Home is where the heart is. Despite travelling around the globe with his record bag, Jackmaster – plain ol’ Jack Revill to his mates – still can’t quit Glasgow. Returning to the Scottish city for a recent Boiler Room takeover, the DJ led a charge of the area’s clubbing greats for one night only.
“Glasgow always kicks off like that,” he laughs. “I can’t really watch it back because I did a couple of bits of shouting on the old M-I-C and I heavy cringe whenever I hear my own voice, even after years of radio.”
“I really wanted to give the guys from [Glasgow clubs] the Sub Club and Optimo the recognition they deserve,” he continues. “Plus, I had my top off for most of it. I probably should have kept it on, because all I’ve heard since, even outside of Scotland, is the phrase ‘tapsaff’. There’s a tapsaff tumblr and even a tapsaff Twitter account now as well, which is a good laugh, but I don’t like it when things like that steal the limelight from the music.”
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Jackmaster's Radio 1 Essential Mix
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A determined music fan from a startlingly young age, Jackmaster learned his quick-on-the-draw style from those around him. Thankfully, those around him included such fine talents as Rustie, Spencer and more.
“I don’t think I DJ as fast as I used to, but my earlier, quick-fire technique was definitely influenced by Glasgow. The crowd there is very easy to DJ to. Like, they kick off to anything. Just a hi-hat is enough. Anyway, I found that the faster I went, the more I’d get back from the crowd in return. We always used to go for a more direct approach and ‘fix it in the mix’ as they say, rather than worrying about it being super slick. You just boshed it in and rode the pitch ‘til it came good.”
One of the founding members of the Numbers team, the label-cum-club promoters toasted their 10th birthday last year. For Revill, it was akin to a coming of age, of sorts.
“It felt really emotional celebrating the 10 years with all the boys together, especially the Glasgow party that we threw in a warehouse in the West End near where most of us grew up. I felt like greetin’. There was a wee lump, if I’m honest.”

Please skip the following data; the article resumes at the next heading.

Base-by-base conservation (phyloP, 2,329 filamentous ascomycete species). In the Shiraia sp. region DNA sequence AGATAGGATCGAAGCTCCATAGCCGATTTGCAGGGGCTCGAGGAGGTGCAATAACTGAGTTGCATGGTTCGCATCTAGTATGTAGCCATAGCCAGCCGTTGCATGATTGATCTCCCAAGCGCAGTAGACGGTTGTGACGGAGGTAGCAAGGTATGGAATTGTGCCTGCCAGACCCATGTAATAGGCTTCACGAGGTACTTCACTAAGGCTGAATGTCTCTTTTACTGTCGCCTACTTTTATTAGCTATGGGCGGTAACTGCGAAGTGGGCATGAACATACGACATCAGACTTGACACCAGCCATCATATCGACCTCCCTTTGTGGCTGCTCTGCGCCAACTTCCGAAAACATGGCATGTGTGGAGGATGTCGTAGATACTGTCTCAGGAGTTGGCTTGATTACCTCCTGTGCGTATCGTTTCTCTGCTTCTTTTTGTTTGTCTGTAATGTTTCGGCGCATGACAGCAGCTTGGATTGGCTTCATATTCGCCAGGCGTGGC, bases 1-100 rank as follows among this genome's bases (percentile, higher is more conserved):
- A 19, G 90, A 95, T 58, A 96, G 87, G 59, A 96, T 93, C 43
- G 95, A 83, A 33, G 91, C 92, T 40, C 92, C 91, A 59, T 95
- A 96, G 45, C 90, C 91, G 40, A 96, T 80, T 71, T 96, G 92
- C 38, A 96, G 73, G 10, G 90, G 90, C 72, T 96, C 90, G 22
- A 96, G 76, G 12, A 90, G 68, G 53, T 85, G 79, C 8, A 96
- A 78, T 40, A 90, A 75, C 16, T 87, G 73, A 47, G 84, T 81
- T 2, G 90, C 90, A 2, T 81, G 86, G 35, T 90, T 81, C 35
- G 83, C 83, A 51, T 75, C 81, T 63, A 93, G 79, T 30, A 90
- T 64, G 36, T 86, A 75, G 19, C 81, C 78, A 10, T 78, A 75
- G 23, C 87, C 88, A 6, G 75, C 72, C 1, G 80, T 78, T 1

Currently working on a special back-to-back set with London DJ Oneman, the duo will hit the road this summer. Billed as Jackmaster And Oneman Can U Dance, the pair seems to have a natural chemistry.
“There’s this thing I have with him sometimes, where we are on this level and we almost have a telepathy thing going on. I know that sounds cheesy, but it’s true. I think the most important thing with a back-to-back is that you complement rather than compete with each other, and work together as a unit. It’s not about whose tune gets the biggest reaction. I know that’s a dangerous game, because I’ve done it in the past. You need to think about the set as a whole piece.”
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I’m worried about the internet ruining the mystery of music. Everyone is a f*cking music expert now...
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Setting aside his naturally competitive nature, Jackmaster And Oneman Can U Dance allows the DJ to focus on something special.
“Joking aside, I think I’m naturally competitive in everything I do, and I always have been – too much so, in fact. I used to get in trouble for it at school, on my report card. Hindsight has taught me that it’s best to try and suppress that part of my personality when it comes to music, and focus on your own shit.”
Recently announcing a residency at London club XOYO, Jackmaster is set to host a one-off Tweak-A-Holic night on August 30th. Dedicated to ‘guilty pleasures’, these allow the DJ to spin something from the rather more uncool end of the spectrum.
“There’s nothing guilty in there from my perspective,” he says. “The last one is cheesy as f*ck, but I still love it. I almost put Bros in there but I reined it in a little. No shame, though.”
Working in renowned Glasgow music retailer Rubadub until recently, Jackmaster developed a love affair with vinyl. Questioning the role of the internet, the selector explains that he believes black wax retains a mystery that MP3 coding simply does not.
“I’m worried about the internet ruining the mystery of music. Everyone is a f*cking music expert now, to the point where I’ve met people who care more about the knowledge of music than the actual music itself. That’s bullshit, man! Playing a record because no one has heard of it instead of playing it because it’s a good record. That’s not it.
“People talk about the romanticism of vinyl and the story that comes with each record but I liked not knowing the story sometimes. Having to wonder: who the f*ck made this? Why is there no artist name on here? Now you just type the catalogue number into Discogs and you can find out everything. I guess I just preferred the way it was when I was a kid.”
He catches himself, and laughs: “Shit, I sound so old!”
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Words: Robin Murray